Build for different points of view
You are not a monolithic organization and neither are your constituents. Through quantitative and qualitative research—and from feedback in different forms—you can discover what the different “ways in” to your institution are for different people. For example, a guidance counselor at a high school might be looking for information on alumni placement and career success, while a particular student might care more about your campus culture and extracurricular options. A parent might be concerned about class sizes and one-on-one time with faculty, while their child is wondering about how their degree will be perceived by potential employers in their dream field. You can offer each one a path into your school through your communications—if you know what they care about, and why.
You are not a monolithic organization and neither are your constituents. Provide different “ways in” that are relevant to different constituents.
Since conversations about you are happening anyway (and affect your brand), you can’t create your mosaic without them. You can either use them to add detail to your identity (via user experiences, feedback, and recommendations), or risk having them scrawled across your carefully constructed brand (via negative blog posts, tweets, or YouTube videos). While you can’t directly control what’s said, you can determine the context of how it’s heard—and be respected for your openness to dialogue, and different voices in your community. If you don’t provide a strong brand context with the tiles you can control, there’s a good likelihood that a negative story that you can’t control will become the story––at least for a time.
Match expression to meaning
Two mosaics with the same subject can look very different based on the materials chosen and how they’re deployed: highly-glazed, brightly colored, strongly-shaped tiles will have a very different affect than will matte, muted, randomly-chipped tiles. How you approach language, typography, design, color, imagery—and constituent engagement—can help differentiate you from your competitors and reinforce the brand meaning you want out there.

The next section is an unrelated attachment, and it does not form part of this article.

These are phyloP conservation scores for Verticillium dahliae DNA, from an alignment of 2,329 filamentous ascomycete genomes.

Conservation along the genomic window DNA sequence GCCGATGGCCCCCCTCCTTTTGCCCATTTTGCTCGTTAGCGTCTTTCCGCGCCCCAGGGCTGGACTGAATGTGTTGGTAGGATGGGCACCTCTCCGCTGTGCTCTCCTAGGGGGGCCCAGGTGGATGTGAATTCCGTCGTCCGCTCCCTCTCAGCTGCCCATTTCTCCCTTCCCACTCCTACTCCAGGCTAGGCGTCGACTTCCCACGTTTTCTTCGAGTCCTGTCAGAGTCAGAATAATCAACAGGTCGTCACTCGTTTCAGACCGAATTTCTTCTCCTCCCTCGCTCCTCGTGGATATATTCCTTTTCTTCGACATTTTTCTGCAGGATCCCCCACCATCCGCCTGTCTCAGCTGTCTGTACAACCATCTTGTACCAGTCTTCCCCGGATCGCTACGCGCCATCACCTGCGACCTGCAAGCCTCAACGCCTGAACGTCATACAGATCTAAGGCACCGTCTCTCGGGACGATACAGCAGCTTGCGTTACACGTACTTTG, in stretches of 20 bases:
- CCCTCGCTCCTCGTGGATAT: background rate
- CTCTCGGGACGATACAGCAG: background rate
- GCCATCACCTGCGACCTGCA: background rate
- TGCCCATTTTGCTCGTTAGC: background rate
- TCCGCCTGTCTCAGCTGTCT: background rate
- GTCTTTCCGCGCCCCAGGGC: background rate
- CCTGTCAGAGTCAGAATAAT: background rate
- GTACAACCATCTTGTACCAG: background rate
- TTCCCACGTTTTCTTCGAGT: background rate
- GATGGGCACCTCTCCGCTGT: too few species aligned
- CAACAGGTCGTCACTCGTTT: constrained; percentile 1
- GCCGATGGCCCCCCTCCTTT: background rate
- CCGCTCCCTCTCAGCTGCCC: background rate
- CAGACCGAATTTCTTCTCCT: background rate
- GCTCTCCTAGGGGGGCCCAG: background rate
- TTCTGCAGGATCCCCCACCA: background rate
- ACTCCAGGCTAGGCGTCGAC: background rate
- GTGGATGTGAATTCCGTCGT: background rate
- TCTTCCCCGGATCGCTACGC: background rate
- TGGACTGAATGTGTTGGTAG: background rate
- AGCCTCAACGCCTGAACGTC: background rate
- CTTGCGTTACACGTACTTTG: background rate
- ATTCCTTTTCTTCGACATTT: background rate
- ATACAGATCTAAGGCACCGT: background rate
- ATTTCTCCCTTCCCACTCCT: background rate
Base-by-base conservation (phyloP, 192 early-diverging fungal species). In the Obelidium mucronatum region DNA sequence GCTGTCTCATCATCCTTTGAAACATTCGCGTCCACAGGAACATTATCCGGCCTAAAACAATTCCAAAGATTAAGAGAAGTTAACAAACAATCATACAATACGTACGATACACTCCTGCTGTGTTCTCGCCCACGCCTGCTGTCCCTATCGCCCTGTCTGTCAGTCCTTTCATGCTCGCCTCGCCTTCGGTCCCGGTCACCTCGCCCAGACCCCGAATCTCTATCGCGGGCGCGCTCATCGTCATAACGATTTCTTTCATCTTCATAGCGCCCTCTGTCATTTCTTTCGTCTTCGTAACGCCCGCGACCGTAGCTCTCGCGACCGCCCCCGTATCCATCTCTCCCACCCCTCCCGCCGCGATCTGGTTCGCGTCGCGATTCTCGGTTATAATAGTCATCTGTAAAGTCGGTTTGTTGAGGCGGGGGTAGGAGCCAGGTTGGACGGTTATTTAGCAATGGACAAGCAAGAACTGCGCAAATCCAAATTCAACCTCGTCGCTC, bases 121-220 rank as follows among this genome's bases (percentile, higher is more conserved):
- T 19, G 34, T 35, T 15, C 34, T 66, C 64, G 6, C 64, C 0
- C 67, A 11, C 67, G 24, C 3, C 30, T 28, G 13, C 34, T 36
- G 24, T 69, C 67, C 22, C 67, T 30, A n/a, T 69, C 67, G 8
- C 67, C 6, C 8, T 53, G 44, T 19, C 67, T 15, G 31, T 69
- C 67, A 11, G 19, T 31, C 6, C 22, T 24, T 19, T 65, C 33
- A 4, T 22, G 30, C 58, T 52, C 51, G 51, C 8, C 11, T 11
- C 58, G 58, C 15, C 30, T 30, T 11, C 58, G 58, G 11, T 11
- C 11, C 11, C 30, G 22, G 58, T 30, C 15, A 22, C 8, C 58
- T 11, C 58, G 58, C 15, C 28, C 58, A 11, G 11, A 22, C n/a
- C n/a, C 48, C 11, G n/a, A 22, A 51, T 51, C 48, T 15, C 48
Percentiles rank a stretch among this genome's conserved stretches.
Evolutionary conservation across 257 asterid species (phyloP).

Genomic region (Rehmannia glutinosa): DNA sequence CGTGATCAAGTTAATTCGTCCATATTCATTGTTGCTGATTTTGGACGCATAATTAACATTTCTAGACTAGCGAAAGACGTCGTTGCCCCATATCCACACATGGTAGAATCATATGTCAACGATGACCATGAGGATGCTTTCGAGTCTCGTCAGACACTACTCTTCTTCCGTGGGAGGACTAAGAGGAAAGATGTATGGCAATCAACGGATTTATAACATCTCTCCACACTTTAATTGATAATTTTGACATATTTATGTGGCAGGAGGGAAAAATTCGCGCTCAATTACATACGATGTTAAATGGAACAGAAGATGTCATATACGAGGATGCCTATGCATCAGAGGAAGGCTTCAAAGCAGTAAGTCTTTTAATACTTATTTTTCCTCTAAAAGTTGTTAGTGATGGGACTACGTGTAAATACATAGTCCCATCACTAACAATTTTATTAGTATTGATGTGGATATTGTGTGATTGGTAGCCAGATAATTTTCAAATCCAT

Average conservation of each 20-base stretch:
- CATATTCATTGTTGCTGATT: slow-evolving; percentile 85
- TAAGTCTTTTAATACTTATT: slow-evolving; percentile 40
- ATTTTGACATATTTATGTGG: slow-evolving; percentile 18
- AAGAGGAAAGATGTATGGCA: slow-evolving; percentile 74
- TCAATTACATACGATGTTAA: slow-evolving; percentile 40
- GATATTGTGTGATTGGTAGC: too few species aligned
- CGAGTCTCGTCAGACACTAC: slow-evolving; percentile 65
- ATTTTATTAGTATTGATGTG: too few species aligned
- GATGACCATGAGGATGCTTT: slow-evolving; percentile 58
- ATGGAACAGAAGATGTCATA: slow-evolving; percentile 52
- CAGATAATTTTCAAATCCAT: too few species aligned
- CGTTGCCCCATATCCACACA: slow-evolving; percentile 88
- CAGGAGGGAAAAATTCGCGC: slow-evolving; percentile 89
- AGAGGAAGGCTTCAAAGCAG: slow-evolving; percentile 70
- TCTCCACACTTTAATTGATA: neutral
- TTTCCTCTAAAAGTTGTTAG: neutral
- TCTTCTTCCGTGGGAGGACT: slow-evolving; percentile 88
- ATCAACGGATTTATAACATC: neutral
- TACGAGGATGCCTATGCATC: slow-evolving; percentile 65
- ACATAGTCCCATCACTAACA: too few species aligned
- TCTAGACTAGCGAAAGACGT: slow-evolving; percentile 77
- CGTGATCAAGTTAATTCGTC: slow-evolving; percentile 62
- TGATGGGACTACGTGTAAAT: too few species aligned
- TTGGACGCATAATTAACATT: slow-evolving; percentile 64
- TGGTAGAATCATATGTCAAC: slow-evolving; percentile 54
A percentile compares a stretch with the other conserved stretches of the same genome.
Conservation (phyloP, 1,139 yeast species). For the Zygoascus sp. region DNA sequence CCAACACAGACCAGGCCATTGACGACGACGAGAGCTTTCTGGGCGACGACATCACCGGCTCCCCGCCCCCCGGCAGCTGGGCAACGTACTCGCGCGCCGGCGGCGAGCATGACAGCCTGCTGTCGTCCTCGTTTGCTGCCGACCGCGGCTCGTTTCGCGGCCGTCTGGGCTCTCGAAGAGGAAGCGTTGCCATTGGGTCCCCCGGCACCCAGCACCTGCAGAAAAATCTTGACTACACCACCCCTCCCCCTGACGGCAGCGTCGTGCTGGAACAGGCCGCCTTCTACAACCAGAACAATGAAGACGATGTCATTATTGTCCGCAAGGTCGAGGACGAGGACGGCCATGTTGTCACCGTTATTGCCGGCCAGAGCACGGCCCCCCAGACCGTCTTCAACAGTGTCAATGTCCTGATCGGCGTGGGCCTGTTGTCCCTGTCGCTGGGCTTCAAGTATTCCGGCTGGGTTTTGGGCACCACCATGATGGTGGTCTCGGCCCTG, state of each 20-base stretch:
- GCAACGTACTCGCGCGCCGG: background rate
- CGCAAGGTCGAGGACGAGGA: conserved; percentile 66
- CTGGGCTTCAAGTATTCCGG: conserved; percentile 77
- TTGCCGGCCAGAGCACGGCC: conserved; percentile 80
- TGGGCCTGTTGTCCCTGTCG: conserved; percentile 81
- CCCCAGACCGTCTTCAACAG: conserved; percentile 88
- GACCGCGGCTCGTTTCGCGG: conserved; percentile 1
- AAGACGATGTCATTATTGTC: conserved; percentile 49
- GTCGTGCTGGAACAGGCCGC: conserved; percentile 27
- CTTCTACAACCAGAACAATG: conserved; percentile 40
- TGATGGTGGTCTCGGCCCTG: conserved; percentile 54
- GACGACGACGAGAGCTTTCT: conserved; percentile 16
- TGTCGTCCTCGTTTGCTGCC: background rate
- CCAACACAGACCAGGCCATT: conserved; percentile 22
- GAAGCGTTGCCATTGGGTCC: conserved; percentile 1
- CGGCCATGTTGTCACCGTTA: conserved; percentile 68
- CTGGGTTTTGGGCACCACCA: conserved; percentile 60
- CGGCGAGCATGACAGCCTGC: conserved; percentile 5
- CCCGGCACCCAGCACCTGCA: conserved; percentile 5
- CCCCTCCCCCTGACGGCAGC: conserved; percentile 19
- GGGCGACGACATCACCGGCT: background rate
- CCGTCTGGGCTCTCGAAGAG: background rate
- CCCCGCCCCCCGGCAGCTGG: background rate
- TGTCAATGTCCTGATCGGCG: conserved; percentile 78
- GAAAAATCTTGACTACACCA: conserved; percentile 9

Getting more specific: yes, your school has a logo or seal, but it is primarily through your choices––and use––of type, color, imagery, and design, that the communications you make will be seen and evaluated. And particularly for current prospects, visual expression is content: if a potential student is turned off by your visual brand, he or she might never dig into the written content that you’ve slaved over.
For current prospects, visual expression is content.
Project light—and dark
We don’t typically talk about both the “light” and “dark” of our institutions. And, of course, we all want to focus on what’s great—and ignore (or more dangerously, hide) what isn’t. But transparency is no longer a choice. Your only choice is whether you embrace active or passive transparency: whether you want to determine how to address the light and dark or leave it up to your “viewers” to bring the dark to light.
Plan and proceed
It takes time to build your mosaic; you can’t do it all at once, or alone. So you’ve a choice as to which tiles you select and insert, and when—and how you incorporate the contributions of others—expected and otherwise. How you create and reveal your mural—and how you replace damaged or misplaced tiles—can reinforce (or not) the brand you’re trying to advance.
Thinking of your brand as a mosaic—one always in process—will inevitably change how you think of your role, and what’s possible with your communications. Previously, you focused only what you could control: your logo, tagline, viewbook, ads, website, events.
Thinking of your brand as a mosaic—one always in process—will inevitably change how you think of your role, and what’s possible with your communications.
But as the planner and facilitator of your brand mosaic, you have the opportunity to influence contributions from others that might previously have just seemed scary or out of control. Now you have the capacity to craft a compelling, authentic identity that will be meaningful to those whose interest, participation, and support are important to your school’s success.